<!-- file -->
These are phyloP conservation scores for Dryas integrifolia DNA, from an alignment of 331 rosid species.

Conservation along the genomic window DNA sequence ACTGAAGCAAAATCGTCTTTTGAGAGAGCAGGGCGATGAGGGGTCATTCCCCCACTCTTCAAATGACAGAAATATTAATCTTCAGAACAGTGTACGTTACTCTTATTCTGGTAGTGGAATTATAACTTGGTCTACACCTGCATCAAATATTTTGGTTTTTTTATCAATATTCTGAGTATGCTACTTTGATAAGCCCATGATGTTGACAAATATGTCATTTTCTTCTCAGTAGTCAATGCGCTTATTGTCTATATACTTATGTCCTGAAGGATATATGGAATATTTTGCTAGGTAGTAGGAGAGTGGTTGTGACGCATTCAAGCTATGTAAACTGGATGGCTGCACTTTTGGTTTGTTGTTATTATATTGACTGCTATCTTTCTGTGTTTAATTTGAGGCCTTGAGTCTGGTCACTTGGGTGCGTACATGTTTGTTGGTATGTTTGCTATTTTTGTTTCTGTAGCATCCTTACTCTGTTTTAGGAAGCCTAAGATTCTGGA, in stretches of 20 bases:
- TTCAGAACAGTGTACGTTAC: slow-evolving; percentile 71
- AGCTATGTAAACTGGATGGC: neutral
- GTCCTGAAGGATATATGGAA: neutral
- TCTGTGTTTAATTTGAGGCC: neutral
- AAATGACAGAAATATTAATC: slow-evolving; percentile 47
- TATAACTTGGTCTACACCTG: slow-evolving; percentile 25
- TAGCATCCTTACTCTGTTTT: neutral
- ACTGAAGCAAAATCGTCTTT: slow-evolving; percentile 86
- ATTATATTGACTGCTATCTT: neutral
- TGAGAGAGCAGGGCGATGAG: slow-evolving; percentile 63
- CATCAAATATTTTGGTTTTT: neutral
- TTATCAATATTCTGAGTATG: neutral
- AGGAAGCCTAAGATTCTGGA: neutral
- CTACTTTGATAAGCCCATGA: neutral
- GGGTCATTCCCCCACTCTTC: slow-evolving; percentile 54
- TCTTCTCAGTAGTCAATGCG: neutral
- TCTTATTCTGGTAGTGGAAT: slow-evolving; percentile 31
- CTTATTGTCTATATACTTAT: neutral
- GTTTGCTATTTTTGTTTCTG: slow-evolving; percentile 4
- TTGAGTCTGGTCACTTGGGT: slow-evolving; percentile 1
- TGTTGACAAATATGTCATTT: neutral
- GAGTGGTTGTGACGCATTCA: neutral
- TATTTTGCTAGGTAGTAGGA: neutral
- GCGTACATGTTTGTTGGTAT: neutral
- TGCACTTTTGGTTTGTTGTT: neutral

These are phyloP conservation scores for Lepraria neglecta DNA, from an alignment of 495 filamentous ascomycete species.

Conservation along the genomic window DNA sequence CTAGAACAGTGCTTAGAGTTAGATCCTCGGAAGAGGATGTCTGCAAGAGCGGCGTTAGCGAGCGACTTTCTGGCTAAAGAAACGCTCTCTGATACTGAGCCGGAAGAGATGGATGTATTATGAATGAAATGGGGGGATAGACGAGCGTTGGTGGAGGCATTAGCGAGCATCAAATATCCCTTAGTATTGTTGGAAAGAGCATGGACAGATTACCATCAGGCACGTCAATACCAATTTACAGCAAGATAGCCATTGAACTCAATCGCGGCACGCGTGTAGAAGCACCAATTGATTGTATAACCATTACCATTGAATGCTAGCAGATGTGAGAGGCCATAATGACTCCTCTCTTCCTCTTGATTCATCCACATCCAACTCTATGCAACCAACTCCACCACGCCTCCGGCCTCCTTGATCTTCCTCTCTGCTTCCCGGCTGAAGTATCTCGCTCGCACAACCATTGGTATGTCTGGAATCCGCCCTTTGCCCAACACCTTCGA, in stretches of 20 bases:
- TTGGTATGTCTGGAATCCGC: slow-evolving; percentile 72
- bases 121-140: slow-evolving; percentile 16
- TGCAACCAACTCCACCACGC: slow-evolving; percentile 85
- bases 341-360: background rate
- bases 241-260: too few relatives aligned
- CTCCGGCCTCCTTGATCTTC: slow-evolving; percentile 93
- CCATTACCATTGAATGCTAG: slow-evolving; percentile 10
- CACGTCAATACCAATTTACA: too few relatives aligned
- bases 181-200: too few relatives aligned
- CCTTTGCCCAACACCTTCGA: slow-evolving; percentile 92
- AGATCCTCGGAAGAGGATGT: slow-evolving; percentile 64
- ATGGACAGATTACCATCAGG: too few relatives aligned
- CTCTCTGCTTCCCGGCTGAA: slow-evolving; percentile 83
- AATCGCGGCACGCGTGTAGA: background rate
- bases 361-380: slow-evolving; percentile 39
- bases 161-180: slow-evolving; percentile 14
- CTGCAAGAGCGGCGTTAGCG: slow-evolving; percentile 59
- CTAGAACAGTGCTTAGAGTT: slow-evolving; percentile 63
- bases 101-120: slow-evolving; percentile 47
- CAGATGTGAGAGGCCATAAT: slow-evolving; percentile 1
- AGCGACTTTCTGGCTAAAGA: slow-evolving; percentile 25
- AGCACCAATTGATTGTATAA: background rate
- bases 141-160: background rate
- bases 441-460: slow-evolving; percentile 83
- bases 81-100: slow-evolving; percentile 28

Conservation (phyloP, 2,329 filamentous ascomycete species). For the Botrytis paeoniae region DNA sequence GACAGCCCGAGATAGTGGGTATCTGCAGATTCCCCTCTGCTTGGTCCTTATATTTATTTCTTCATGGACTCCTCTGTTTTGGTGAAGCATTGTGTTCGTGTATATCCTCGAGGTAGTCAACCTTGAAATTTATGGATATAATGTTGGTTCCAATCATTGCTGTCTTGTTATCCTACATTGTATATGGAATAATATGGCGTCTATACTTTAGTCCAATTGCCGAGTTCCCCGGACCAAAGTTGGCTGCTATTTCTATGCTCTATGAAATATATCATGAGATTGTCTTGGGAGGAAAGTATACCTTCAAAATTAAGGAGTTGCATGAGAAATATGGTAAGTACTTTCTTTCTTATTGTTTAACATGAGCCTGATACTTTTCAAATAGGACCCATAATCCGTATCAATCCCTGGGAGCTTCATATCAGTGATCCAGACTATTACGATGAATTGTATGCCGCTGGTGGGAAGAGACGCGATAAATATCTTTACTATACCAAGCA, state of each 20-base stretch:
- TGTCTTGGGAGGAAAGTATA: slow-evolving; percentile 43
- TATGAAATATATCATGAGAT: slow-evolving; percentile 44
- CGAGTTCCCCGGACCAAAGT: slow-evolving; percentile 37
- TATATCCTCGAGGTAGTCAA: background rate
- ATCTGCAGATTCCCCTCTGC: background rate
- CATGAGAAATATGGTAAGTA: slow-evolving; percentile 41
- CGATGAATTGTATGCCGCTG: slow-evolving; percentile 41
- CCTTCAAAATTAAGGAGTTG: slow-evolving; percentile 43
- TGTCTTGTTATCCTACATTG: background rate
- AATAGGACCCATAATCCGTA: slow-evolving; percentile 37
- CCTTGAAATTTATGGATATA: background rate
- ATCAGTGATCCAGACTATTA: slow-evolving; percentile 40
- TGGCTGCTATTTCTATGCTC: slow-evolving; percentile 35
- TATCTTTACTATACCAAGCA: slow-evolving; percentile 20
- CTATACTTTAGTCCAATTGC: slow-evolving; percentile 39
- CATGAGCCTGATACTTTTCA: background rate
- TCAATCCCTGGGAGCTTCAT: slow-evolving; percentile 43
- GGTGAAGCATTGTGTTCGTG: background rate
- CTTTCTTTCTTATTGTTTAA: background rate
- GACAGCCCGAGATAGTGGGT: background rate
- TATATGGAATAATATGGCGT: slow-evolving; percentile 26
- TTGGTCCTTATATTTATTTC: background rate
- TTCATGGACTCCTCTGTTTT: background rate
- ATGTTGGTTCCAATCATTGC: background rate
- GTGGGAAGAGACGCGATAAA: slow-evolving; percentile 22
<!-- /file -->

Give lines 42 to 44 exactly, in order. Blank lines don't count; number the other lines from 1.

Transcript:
- CTCTCTGCTTCCCGGCTGAA: slow-evolving; percentile 83
- AATCGCGGCACGCGTGTAGA: background rate
- bases 361-380: slow-evolving; percentile 39